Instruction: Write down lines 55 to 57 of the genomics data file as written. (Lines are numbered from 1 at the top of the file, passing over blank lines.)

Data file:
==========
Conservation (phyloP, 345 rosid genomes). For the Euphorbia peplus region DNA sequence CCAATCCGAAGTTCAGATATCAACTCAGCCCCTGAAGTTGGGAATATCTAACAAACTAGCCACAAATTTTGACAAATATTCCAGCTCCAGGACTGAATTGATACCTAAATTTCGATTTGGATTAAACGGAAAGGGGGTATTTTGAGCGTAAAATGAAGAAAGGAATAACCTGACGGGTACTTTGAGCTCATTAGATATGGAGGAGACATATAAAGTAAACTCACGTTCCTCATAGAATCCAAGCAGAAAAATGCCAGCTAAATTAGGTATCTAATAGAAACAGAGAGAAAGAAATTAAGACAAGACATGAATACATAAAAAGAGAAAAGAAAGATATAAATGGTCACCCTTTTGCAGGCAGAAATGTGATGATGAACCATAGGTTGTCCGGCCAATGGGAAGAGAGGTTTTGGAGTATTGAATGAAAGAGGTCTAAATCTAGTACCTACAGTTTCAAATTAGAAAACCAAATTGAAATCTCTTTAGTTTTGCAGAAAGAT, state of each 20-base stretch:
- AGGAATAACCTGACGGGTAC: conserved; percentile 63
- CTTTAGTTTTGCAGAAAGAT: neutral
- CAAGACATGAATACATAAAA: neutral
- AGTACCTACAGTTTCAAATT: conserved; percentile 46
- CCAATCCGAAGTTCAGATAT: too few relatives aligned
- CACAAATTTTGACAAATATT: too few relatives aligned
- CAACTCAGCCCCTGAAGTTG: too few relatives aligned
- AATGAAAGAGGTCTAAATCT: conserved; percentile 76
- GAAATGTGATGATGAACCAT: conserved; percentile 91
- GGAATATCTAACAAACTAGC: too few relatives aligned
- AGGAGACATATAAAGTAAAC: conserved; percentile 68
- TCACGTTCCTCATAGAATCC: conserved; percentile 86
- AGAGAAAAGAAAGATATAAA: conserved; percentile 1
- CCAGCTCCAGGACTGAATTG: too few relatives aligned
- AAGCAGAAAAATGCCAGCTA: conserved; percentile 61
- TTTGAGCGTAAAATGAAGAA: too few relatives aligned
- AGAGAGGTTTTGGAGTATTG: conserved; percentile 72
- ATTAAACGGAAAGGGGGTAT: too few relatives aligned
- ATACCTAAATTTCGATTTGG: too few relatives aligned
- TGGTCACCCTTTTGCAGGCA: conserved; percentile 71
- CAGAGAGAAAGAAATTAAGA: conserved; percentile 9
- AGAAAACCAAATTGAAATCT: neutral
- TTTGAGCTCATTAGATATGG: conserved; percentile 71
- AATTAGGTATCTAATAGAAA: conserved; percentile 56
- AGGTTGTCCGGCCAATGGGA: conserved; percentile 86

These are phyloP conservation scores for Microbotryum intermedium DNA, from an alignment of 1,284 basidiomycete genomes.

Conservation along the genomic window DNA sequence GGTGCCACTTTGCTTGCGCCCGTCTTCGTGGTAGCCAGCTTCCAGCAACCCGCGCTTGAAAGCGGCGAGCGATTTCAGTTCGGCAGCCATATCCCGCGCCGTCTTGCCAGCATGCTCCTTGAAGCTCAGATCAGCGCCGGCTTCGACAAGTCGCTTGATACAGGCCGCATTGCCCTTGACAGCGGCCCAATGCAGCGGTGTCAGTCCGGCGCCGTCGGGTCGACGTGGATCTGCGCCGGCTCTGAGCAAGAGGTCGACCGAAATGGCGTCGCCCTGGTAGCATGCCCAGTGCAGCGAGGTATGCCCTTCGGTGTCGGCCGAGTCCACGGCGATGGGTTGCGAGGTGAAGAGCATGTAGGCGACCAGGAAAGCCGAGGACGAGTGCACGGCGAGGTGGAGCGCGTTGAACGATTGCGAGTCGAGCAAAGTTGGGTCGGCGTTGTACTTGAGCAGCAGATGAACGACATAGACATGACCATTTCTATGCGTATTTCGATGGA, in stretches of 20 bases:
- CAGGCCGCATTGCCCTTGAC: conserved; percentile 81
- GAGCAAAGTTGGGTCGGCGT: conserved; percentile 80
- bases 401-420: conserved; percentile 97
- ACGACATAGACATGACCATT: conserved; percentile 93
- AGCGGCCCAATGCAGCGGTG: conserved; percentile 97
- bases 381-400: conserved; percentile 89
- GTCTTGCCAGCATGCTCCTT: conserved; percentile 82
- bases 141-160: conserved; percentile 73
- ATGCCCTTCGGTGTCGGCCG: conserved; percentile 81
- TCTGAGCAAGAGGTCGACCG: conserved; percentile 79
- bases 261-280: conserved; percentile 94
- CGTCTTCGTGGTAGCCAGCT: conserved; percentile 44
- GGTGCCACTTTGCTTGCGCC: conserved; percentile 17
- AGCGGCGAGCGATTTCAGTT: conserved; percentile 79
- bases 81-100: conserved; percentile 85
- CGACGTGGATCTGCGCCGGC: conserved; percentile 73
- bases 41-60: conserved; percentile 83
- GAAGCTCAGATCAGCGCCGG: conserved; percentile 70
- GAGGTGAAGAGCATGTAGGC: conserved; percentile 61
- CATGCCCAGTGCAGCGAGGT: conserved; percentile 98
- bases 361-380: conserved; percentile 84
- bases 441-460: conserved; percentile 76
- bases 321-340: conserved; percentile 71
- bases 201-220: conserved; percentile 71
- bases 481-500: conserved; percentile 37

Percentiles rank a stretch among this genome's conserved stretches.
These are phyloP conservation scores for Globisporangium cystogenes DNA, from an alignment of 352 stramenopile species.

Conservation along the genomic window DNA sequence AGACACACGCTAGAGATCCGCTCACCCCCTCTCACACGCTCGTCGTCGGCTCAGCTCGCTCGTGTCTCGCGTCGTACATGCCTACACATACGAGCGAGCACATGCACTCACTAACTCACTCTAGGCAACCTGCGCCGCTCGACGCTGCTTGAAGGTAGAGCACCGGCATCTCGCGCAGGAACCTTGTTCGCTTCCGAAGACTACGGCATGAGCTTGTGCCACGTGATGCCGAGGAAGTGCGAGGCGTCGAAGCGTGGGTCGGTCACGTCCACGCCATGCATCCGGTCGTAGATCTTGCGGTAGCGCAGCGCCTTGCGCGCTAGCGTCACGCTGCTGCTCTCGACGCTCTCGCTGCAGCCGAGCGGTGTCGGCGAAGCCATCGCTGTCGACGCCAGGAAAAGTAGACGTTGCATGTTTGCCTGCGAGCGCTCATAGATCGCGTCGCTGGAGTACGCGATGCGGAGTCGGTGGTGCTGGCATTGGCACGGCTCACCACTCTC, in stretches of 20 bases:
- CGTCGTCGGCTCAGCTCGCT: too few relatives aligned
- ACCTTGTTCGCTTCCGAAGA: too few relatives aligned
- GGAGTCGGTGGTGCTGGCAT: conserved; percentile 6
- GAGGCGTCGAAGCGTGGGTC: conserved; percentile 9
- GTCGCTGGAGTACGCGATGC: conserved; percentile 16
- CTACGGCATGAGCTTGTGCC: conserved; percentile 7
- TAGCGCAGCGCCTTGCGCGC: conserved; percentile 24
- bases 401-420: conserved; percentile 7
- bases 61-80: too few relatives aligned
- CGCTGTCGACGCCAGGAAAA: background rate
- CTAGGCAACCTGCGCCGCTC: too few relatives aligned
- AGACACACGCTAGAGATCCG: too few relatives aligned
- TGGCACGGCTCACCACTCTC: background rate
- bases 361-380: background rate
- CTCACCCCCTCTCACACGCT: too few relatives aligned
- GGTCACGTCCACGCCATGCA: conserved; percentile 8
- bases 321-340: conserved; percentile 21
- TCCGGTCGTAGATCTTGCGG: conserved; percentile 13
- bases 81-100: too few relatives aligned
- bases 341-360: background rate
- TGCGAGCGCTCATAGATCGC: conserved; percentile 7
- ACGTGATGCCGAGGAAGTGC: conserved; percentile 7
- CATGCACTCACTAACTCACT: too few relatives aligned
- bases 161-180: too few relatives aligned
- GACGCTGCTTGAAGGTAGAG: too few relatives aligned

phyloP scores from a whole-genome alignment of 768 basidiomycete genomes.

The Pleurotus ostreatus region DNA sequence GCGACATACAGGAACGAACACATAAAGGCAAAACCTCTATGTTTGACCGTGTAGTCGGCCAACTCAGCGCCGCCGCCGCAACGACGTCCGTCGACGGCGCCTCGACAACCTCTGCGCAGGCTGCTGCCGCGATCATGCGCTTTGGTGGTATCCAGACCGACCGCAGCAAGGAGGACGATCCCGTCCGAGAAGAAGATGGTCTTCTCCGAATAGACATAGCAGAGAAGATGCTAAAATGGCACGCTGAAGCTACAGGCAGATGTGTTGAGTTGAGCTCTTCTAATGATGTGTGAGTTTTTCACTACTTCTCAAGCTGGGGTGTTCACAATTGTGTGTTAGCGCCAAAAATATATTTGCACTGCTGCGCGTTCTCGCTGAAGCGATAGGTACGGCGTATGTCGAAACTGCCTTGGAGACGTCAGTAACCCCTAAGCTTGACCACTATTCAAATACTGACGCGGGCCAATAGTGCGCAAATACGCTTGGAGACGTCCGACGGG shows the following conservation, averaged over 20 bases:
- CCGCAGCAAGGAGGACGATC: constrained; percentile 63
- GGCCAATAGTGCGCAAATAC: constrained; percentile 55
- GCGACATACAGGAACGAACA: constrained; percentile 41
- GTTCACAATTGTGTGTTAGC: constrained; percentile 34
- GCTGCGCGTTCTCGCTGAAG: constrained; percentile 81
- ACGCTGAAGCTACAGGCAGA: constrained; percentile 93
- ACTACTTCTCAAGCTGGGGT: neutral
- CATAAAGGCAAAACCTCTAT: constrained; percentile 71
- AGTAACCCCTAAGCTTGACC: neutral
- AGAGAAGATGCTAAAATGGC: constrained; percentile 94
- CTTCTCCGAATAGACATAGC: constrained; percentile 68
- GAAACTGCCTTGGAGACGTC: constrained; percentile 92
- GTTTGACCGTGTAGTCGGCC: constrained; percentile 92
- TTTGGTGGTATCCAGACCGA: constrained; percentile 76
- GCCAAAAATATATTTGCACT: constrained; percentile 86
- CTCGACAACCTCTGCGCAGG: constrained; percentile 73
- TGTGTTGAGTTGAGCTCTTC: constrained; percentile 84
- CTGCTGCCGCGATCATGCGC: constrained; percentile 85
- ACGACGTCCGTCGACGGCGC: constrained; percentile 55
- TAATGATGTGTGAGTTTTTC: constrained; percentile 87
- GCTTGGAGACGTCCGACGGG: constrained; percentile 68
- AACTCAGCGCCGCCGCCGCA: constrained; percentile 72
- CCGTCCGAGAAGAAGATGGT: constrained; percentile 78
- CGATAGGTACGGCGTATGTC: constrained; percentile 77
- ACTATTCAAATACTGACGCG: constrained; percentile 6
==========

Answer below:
These are phyloP conservation scores for Globisporangium cystogenes DNA, from an alignment of 352 stramenopile species.

Conservation along the genomic window DNA sequence AGACACACGCTAGAGATCCGCTCACCCCCTCTCACACGCTCGTCGTCGGCTCAGCTCGCTCGTGTCTCGCGTCGTACATGCCTACACATACGAGCGAGCACATGCACTCACTAACTCACTCTAGGCAACCTGCGCCGCTCGACGCTGCTTGAAGGTAGAGCACCGGCATCTCGCGCAGGAACCTTGTTCGCTTCCGAAGACTACGGCATGAGCTTGTGCCACGTGATGCCGAGGAAGTGCGAGGCGTCGAAGCGTGGGTCGGTCACGTCCACGCCATGCATCCGGTCGTAGATCTTGCGGTAGCGCAGCGCCTTGCGCGCTAGCGTCACGCTGCTGCTCTCGACGCTCTCGCTGCAGCCGAGCGGTGTCGGCGAAGCCATCGCTGTCGACGCCAGGAAAAGTAGACGTTGCATGTTTGCCTGCGAGCGCTCATAGATCGCGTCGCTGGAGTACGCGATGCGGAGTCGGTGGTGCTGGCATTGGCACGGCTCACCACTCTC, in stretches of 20 bases:
- CGTCGTCGGCTCAGCTCGCT: too few relatives aligned